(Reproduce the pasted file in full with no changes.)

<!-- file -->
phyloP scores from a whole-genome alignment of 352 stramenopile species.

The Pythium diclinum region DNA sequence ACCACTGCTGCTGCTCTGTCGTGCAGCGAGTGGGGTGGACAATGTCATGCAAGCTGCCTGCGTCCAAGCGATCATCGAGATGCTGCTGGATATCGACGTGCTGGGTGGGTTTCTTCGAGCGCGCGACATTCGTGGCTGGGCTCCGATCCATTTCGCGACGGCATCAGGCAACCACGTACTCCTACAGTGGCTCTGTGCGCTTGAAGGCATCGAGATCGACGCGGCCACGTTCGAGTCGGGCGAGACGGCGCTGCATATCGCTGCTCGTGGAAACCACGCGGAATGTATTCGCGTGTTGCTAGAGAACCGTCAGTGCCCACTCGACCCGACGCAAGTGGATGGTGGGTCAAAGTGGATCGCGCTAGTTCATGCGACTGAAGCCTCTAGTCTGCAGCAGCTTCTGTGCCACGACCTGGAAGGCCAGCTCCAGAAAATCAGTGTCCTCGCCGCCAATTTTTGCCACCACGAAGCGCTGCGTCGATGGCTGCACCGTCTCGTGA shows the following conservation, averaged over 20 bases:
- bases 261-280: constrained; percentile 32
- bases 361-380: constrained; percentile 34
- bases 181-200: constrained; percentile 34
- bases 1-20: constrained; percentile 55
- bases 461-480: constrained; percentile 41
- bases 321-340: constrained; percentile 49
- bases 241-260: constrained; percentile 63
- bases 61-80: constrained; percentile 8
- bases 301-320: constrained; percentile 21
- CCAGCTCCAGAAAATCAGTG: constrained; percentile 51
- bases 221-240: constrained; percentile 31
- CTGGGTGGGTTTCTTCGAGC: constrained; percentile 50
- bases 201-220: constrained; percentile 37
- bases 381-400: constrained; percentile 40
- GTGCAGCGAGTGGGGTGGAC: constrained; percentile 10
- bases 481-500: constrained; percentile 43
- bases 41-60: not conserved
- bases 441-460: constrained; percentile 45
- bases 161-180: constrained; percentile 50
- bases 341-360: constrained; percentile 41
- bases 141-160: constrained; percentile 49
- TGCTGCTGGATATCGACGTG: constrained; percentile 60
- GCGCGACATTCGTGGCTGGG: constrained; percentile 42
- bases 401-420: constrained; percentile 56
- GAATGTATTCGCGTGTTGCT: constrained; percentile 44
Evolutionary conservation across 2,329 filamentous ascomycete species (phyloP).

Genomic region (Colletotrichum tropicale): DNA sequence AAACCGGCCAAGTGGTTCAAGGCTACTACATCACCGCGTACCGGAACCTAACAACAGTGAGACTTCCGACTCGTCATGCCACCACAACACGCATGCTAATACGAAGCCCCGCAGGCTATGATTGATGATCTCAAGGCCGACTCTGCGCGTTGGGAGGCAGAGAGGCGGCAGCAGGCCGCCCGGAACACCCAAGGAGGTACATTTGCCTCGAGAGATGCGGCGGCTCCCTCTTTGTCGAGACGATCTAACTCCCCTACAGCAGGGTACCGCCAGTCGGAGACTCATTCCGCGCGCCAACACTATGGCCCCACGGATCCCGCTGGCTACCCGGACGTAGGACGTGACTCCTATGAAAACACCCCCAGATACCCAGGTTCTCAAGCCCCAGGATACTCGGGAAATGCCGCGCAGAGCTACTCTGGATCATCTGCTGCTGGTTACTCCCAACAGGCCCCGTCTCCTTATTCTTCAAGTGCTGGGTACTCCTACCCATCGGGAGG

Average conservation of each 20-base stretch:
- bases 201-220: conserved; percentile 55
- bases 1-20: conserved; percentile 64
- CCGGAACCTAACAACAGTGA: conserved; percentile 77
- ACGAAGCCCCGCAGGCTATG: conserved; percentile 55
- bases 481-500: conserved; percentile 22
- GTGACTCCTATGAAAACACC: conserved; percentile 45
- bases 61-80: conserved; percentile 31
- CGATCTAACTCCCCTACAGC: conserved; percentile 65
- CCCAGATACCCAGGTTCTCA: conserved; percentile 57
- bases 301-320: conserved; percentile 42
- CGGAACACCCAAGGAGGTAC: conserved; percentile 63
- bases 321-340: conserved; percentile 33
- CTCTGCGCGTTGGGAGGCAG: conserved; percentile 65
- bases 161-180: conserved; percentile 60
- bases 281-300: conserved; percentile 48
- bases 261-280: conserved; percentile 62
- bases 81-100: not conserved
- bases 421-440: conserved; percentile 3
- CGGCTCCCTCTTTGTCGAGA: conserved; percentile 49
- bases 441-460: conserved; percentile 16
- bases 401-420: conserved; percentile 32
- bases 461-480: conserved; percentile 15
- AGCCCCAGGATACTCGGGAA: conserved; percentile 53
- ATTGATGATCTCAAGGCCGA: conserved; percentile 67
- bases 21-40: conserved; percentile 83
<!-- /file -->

phyloP scores from a whole-genome alignment of 352 stramenopile species.

The Pythium diclinum region DNA sequence ACCACTGCTGCTGCTCTGTCGTGCAGCGAGTGGGGTGGACAATGTCATGCAAGCTGCCTGCGTCCAAGCGATCATCGAGATGCTGCTGGATATCGACGTGCTGGGTGGGTTTCTTCGAGCGCGCGACATTCGTGGCTGGGCTCCGATCCATTTCGCGACGGCATCAGGCAACCACGTACTCCTACAGTGGCTCTGTGCGCTTGAAGGCATCGAGATCGACGCGGCCACGTTCGAGTCGGGCGAGACGGCGCTGCATATCGCTGCTCGTGGAAACCACGCGGAATGTATTCGCGTGTTGCTAGAGAACCGTCAGTGCCCACTCGACCCGACGCAAGTGGATGGTGGGTCAAAGTGGATCGCGCTAGTTCATGCGACTGAAGCCTCTAGTCTGCAGCAGCTTCTGTGCCACGACCTGGAAGGCCAGCTCCAGAAAATCAGTGTCCTCGCCGCCAATTTTTGCCACCACGAAGCGCTGCGTCGATGGCTGCACCGTCTCGTGA shows the following conservation, averaged over 20 bases:
- bases 261-280: constrained; percentile 32
- bases 361-380: constrained; percentile 34
- bases 181-200: constrained; percentile 34
- bases 1-20: constrained; percentile 55
- bases 461-480: constrained; percentile 41
- bases 321-340: constrained; percentile 49
- bases 241-260: constrained; percentile 63
- bases 61-80: constrained; percentile 8
- bases 301-320: constrained; percentile 21
- CCAGCTCCAGAAAATCAGTG: constrained; percentile 51
- bases 221-240: constrained; percentile 31
- CTGGGTGGGTTTCTTCGAGC: constrained; percentile 50
- bases 201-220: constrained; percentile 37
- bases 381-400: constrained; percentile 40
- GTGCAGCGAGTGGGGTGGAC: constrained; percentile 10
- bases 481-500: constrained; percentile 43
- bases 41-60: not conserved
- bases 441-460: constrained; percentile 45
- bases 161-180: constrained; percentile 50
- bases 341-360: constrained; percentile 41
- bases 141-160: constrained; percentile 49
- TGCTGCTGGATATCGACGTG: constrained; percentile 60
- GCGCGACATTCGTGGCTGGG: constrained; percentile 42
- bases 401-420: constrained; percentile 56
- GAATGTATTCGCGTGTTGCT: constrained; percentile 44
Evolutionary conservation across 2,329 filamentous ascomycete species (phyloP).

Genomic region (Colletotrichum tropicale): DNA sequence AAACCGGCCAAGTGGTTCAAGGCTACTACATCACCGCGTACCGGAACCTAACAACAGTGAGACTTCCGACTCGTCATGCCACCACAACACGCATGCTAATACGAAGCCCCGCAGGCTATGATTGATGATCTCAAGGCCGACTCTGCGCGTTGGGAGGCAGAGAGGCGGCAGCAGGCCGCCCGGAACACCCAAGGAGGTACATTTGCCTCGAGAGATGCGGCGGCTCCCTCTTTGTCGAGACGATCTAACTCCCCTACAGCAGGGTACCGCCAGTCGGAGACTCATTCCGCGCGCCAACACTATGGCCCCACGGATCCCGCTGGCTACCCGGACGTAGGACGTGACTCCTATGAAAACACCCCCAGATACCCAGGTTCTCAAGCCCCAGGATACTCGGGAAATGCCGCGCAGAGCTACTCTGGATCATCTGCTGCTGGTTACTCCCAACAGGCCCCGTCTCCTTATTCTTCAAGTGCTGGGTACTCCTACCCATCGGGAGG

Average conservation of each 20-base stretch:
- bases 201-220: conserved; percentile 55
- bases 1-20: conserved; percentile 64
- CCGGAACCTAACAACAGTGA: conserved; percentile 77
- ACGAAGCCCCGCAGGCTATG: conserved; percentile 55
- bases 481-500: conserved; percentile 22
- GTGACTCCTATGAAAACACC: conserved; percentile 45
- bases 61-80: conserved; percentile 31
- CGATCTAACTCCCCTACAGC: conserved; percentile 65
- CCCAGATACCCAGGTTCTCA: conserved; percentile 57
- bases 301-320: conserved; percentile 42
- CGGAACACCCAAGGAGGTAC: conserved; percentile 63
- bases 321-340: conserved; percentile 33
- CTCTGCGCGTTGGGAGGCAG: conserved; percentile 65
- bases 161-180: conserved; percentile 60
- bases 281-300: conserved; percentile 48
- bases 261-280: conserved; percentile 62
- bases 81-100: not conserved
- bases 421-440: conserved; percentile 3
- CGGCTCCCTCTTTGTCGAGA: conserved; percentile 49
- bases 441-460: conserved; percentile 16
- bases 401-420: conserved; percentile 32
- bases 461-480: conserved; percentile 15
- AGCCCCAGGATACTCGGGAA: conserved; percentile 53
- ATTGATGATCTCAAGGCCGA: conserved; percentile 67
- bases 21-40: conserved; percentile 83